Barefoot Hiking

Last summer at a Reclaiming witch camp, I (re)discovered the joys of going barefoot. It was a very rainy week, and the terrain was hilly, rocky and muddy. Soon all three of the pairs of shoes I had brought (sandals, sneakers and hiking boots) were completely soaked through, and the notion of dry socks was a laughing matter. So, I decided to go barefoot. My studies that week were focused on connecting with nature and the divine, and I soon found that having my skin directly connected to the earth with each step was a profound experience. By the time I came home, I could hardly wear shoes at all. The chakras on the bottom of my feet were wide open and the energy between myself and Mother Earth was flowing freely.

Over time, as the weather grew colder and wetter, I forgot about going barefoot. During the winter, I resumed wearing socks and shoes, and wore slippers in the house so that my feet would stay warm. I ordered some new Birkenstocks online, thinking ahead to spring, not recalling the way my feet felt on the cool grass. Spring came, and it was rainy and cool, so I stayed with socks and close-toed shoes. But at last, the sun peeked through, and I started hiking.

Not wanting to get my new Birks muddy on a hike with Quester, I decided to take them off and put them in my backpack. Within moments, I could feel the energy of the forest more strongly: the trees breathing, the earth’s heartbeat, the life force of the moss and flowers, the humbling strength of the rocks. My awareness continued to expand as I walked, placing each foot as if in a moving meditation. As my consciousness shifted, colors seemed brighter, my love and joy for Quester seemed bigger, and I could feel the attention of the Goddess upon me. Barefoot hiking made a beautiful day even more magickal and meaningful.

Recently I was able to introduce a close friend of mine, B., to the pleasures of barefoot hiking. Getting past the initial discomfort of roots and sharp stones, he opened himself to the experience, as I had done at witch camp. I could see the shift in his consciousness as he allowed the direct connection with the earth to flow up through his feet. We also did some silent hiking, which again expanded our awareness of the energies surrounding us and connecting us. The cool mud soothed our feet, and we headed for low spots on the trail, rather than going around them. Flat rocks in the sun also became favorite spots for a moment of rest, and we picnicked with our feet in the stream, feeling ourselves fully open to all of the elements: the cold water, hot sun, soothing breeze, and patient rocks.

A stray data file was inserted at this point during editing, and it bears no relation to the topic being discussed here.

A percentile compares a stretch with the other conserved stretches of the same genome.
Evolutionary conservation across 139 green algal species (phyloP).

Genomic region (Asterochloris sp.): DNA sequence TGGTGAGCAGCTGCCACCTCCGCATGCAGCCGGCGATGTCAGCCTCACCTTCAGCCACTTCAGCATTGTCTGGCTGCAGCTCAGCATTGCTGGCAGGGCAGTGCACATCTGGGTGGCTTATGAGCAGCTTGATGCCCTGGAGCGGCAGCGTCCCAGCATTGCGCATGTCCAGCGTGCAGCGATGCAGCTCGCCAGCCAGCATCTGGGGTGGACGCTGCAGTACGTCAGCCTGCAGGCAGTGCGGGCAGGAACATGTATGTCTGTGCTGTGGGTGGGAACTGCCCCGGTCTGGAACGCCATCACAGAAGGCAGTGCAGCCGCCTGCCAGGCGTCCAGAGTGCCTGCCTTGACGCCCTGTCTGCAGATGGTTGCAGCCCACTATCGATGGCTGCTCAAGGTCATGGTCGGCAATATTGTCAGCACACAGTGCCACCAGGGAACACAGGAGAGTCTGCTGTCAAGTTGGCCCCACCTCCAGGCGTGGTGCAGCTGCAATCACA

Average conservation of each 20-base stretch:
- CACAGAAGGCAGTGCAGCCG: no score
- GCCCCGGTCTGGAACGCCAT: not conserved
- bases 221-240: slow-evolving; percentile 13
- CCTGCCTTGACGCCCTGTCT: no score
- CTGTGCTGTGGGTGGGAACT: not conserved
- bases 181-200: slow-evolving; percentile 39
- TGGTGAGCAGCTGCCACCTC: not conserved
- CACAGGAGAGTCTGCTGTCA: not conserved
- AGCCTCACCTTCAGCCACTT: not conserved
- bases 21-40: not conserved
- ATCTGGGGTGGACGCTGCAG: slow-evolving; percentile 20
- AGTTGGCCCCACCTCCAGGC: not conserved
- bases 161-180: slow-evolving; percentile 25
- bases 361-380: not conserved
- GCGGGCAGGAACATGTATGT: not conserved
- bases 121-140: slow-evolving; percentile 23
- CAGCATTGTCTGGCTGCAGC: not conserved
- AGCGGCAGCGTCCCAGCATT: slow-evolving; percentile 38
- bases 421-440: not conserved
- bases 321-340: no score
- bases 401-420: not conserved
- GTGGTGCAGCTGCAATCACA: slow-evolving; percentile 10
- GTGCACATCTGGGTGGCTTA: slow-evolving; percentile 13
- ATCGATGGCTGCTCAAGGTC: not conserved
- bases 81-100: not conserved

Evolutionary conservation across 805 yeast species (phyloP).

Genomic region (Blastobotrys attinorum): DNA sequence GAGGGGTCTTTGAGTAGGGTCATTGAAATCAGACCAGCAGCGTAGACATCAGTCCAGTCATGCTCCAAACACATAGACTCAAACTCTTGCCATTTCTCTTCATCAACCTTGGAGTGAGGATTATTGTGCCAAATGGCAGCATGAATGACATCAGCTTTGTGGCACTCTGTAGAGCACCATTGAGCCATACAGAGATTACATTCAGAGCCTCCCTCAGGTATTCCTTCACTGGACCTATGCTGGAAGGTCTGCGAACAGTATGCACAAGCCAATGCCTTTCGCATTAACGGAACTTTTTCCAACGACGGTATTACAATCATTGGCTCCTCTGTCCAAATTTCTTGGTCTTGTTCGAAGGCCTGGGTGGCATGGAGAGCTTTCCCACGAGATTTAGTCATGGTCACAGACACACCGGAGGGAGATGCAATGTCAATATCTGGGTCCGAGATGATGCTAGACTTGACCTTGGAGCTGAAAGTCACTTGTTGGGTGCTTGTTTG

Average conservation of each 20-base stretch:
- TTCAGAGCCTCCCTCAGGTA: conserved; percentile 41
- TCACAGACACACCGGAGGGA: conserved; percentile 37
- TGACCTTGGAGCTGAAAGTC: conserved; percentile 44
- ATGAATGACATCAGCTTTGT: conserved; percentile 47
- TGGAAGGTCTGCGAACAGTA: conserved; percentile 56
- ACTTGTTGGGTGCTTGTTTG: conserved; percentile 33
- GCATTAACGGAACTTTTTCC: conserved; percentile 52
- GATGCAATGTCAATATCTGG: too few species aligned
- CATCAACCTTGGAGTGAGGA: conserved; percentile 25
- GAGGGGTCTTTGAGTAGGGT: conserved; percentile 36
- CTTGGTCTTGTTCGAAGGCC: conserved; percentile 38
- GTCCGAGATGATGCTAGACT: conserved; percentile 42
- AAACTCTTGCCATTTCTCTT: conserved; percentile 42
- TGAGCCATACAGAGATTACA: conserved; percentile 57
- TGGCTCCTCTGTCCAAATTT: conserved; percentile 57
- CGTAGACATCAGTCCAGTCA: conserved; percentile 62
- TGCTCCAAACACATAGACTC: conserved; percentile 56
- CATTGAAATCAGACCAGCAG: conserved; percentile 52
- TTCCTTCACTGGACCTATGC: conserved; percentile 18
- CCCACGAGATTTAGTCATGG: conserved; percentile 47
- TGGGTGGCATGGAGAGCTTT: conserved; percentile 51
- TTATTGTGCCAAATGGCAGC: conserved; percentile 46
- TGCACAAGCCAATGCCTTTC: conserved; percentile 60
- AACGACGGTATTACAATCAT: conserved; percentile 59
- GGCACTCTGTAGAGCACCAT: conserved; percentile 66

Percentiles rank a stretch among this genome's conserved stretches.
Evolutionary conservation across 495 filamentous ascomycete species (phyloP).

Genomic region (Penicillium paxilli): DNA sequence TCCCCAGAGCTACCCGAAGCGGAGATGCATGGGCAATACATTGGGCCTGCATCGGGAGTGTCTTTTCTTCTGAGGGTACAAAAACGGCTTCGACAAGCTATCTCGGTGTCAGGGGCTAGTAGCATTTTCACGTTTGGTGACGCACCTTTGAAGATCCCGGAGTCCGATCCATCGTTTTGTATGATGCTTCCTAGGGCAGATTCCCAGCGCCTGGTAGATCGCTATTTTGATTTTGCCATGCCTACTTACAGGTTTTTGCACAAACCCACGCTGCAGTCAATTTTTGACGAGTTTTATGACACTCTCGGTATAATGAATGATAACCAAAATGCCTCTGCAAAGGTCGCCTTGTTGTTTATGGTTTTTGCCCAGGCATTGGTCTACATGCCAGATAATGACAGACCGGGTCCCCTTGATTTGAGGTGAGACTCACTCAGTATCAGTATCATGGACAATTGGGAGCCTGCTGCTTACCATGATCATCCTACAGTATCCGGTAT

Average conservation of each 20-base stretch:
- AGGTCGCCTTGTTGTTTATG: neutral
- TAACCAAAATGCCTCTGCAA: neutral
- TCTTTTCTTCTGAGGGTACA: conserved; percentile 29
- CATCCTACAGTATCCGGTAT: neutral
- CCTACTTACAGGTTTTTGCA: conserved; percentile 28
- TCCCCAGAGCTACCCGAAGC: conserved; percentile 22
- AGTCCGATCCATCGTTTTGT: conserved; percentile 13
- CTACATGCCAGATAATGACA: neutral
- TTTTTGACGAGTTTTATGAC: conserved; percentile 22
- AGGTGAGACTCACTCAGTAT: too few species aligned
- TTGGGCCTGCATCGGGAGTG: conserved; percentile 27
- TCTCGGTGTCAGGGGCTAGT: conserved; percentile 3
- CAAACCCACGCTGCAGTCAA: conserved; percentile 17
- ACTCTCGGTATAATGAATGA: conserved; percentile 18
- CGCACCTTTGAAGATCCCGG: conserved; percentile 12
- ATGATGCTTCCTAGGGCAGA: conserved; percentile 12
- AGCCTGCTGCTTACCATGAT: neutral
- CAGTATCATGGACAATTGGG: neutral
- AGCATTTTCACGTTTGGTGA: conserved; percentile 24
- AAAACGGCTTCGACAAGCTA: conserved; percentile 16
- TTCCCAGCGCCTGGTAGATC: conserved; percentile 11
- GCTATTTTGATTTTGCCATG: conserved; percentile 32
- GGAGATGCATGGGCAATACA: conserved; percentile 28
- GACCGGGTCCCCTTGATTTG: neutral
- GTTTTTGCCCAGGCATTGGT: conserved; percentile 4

The reaction of the other hikers was interesting and amusing. Most people were incredulous that we would hike barefoot, and said things like “you must have really tough feet!” One woman said she “could never do that,” to which B. quipped, “sure you could, just take off your shoes.” A little girl told my friend intently “you have mud on your feet.” An older woman stopped us to tell us about a friend of hers who always hiked barefoot, and who had written a philosophical treatise about the benefits. That led me to do a little bit of research when I got home, and I found a cool website, Barefoot, that will give you more information if you’re interested.

Hiking has long been one of my favorite summer activities, and now it has taken on a new dimension, directly related to the energy work I’ve been doing. Go ahead and try it, with a friend or on your own. Or if you don’t hike, take a barefoot walk around your yard or a park. Open yourself to the loving energies of the earth, grounding and releasing with each deliberate step. Enjoy the warmth and aliveness of the earth at this vibrant time of the year.


Barefoot Hiking — 2 Comments

  1. I have a 2 year old daughter who almost always absolutely REFUSES to wear shoes. I basically grew up going barefoot on gravel roads. It IS an awesome feeling, isn’t it?? Crystal

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